Won’t You Be My Neighbor?

Won’t You Be My Neighbor? July 9, 2018

Our son Eric was four years old. My husband George, after teaching all day at Tufts University, would walk over to Tufts Day Care Center, pick Eric up, and walk home with him, Eric riding in the carrier on George’s back. As soon as they’d get in the house, they’d both plop down in front of the TV and turn on Mister Rogers’ Neighborhood.

It was exactly what they both needed—George as much as Eric—at the end of their intensely interactive day. A balm for their spirits, Mr. Rogers would tell them how special they each were, and that they didn’t need to do anything to be special; they were wonderful just as they were. Both George and Eric could feel the day’s tension drain from their minds and bodies as they watched and listened. When the show was over, they were refreshed.

This was 1971-2. Since Mister Rogers’ Neighborhood began its national broadcast in 1968, Eric and George were experiencing some of the earliest of what became 912 episodes over thirty-three years.

Now, more than forty years after that daily healing balm, George still feels relaxed just thinking about Mr. Rogers. So naturally we went to see the new documentary Won’t You Be My Neighbor? as soon as it came to our local theater.

There are a few things in the film that I was already familiar with: Rogers’s quietly reassuring demeanor, his trademark cardigan and sneakers (images of hominess in the neighborhood), his creative puppetry.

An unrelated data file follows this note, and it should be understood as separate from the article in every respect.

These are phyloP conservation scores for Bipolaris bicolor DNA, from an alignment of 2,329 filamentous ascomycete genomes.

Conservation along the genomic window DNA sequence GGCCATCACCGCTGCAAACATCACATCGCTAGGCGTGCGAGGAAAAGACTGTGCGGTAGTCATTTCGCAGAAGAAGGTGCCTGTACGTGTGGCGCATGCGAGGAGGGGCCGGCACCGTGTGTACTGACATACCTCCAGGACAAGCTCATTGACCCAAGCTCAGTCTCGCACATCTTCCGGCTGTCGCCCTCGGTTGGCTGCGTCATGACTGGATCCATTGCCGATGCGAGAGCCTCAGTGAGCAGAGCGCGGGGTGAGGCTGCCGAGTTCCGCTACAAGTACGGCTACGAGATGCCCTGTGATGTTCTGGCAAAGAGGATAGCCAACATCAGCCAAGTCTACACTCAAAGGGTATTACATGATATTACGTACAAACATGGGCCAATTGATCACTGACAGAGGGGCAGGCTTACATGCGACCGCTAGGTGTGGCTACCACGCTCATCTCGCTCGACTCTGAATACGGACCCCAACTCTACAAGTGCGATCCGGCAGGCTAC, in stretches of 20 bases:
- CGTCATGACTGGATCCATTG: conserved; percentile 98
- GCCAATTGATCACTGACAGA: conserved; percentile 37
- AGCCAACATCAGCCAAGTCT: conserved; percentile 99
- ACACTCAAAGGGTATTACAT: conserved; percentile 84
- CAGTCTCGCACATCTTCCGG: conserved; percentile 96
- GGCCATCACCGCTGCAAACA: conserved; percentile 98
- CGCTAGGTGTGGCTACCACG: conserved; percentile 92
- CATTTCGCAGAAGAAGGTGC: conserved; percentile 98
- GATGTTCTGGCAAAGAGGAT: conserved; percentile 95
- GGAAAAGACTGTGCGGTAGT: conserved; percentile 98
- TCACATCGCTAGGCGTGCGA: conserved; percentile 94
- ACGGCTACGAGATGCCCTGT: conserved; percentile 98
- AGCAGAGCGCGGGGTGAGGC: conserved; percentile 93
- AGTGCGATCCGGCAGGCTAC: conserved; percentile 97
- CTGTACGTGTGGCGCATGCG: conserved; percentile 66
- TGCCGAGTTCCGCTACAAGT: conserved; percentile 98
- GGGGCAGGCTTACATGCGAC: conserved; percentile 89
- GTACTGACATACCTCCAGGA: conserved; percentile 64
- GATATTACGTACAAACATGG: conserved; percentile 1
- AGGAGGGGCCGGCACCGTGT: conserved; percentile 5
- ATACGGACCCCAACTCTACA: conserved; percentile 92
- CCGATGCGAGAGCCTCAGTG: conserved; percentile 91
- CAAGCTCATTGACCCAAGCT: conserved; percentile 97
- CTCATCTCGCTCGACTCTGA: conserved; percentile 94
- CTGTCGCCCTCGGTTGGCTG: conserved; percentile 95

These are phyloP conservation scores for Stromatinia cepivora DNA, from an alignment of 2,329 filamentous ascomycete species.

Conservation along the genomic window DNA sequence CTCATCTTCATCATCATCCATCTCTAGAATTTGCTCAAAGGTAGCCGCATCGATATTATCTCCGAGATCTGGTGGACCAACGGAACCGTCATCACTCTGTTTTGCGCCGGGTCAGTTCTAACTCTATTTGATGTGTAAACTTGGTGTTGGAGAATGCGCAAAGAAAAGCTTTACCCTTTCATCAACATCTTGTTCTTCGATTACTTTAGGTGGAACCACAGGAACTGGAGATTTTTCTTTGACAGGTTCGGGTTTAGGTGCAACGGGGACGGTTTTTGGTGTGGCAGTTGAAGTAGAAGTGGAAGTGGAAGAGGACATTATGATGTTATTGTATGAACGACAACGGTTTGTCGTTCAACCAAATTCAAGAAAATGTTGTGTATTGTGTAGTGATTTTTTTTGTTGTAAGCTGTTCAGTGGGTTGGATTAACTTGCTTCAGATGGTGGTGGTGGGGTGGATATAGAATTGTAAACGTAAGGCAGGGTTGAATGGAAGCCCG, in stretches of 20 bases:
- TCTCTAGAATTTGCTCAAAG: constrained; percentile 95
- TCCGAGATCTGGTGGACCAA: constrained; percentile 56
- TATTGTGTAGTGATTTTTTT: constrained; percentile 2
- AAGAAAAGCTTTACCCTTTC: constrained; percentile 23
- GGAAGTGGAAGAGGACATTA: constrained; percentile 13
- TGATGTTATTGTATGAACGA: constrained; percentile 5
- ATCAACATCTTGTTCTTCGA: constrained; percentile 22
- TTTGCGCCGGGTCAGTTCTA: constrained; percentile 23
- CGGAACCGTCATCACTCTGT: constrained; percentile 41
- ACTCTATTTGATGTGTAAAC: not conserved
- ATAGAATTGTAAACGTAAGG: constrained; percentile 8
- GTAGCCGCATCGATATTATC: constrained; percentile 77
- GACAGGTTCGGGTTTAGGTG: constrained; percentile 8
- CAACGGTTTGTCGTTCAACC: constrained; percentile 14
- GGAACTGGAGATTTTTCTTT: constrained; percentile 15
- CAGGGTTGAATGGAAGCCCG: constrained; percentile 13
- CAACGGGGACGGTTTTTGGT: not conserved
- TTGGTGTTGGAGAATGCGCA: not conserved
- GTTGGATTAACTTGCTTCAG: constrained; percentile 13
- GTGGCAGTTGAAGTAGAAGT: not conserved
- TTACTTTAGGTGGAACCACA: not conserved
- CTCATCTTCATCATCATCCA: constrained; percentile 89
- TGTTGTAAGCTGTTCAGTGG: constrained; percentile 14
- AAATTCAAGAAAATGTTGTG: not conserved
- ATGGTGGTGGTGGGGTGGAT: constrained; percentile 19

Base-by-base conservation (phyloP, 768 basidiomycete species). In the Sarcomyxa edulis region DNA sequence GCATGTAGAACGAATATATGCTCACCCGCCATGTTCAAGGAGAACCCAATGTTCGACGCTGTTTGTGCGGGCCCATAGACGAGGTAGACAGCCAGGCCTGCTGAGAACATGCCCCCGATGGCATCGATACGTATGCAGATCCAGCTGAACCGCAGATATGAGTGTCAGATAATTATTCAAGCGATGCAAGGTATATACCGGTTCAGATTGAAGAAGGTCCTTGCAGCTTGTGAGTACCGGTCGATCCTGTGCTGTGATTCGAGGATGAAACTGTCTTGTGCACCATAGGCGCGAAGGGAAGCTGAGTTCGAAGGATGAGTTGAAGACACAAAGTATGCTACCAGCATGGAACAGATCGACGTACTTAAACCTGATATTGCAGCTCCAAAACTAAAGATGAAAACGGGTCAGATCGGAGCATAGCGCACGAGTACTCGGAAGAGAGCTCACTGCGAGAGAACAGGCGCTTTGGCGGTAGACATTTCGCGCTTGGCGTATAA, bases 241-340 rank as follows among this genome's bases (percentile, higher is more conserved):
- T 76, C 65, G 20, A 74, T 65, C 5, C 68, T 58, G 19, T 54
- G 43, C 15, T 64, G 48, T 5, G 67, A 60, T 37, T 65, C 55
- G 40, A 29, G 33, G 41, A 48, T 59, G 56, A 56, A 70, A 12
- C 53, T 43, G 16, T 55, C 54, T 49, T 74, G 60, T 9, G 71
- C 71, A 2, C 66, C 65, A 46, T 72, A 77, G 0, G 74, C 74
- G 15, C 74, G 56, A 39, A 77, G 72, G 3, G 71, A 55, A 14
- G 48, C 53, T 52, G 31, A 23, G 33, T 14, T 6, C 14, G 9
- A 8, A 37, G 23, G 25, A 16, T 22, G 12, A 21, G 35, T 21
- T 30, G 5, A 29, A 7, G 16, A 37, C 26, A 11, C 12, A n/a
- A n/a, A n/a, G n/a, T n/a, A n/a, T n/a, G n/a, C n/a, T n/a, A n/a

But I hadn’t known that, after being ordained as a Presbyterian minister, Fred Rogers created Mister Rogers’ Neighborhood to counter what he saw as the noisy, destructive violence of children’s TV programming. Mister Rogers’ Neighborhood was his ministry to children, which he saw as his life’s work. The film notes that children were not well understood at the time, and Fred Rogers made them his life’s study. He insisted that kids have very deep feelings, as much as adults do, including fears that need to be addressed lovingly.

So the show took on themes that had never before been explored publically with children: divorce, death, war, and more. When there was a scary item on the TV news (as at Robert Kennedy’s assassination or during the Vietnam War), Rogers would open it up in a way that children could understand and yet not be frightened by. Discussing all these issues, Rogers would speak with quiet earnestness, and always with intentional slowness.

Relationships with children were what Rogers aimed for. He always looked right into the camera, his eyes focused on the child he knew would be watching at home.

Sometimes he gave his message not by words but just by actions. In the early years of the show, public swimming pools around the country were generally segregated by race. So in one episode, Mr. Rogers is visited by Officer Clemmons, the neighborhood’s friendly policeman, played by African American actor François Clemmons. To have a respected neighborhood character be black spoke volumes. (Clemmons says in film: “My just being on the program was a statement for Fred.”)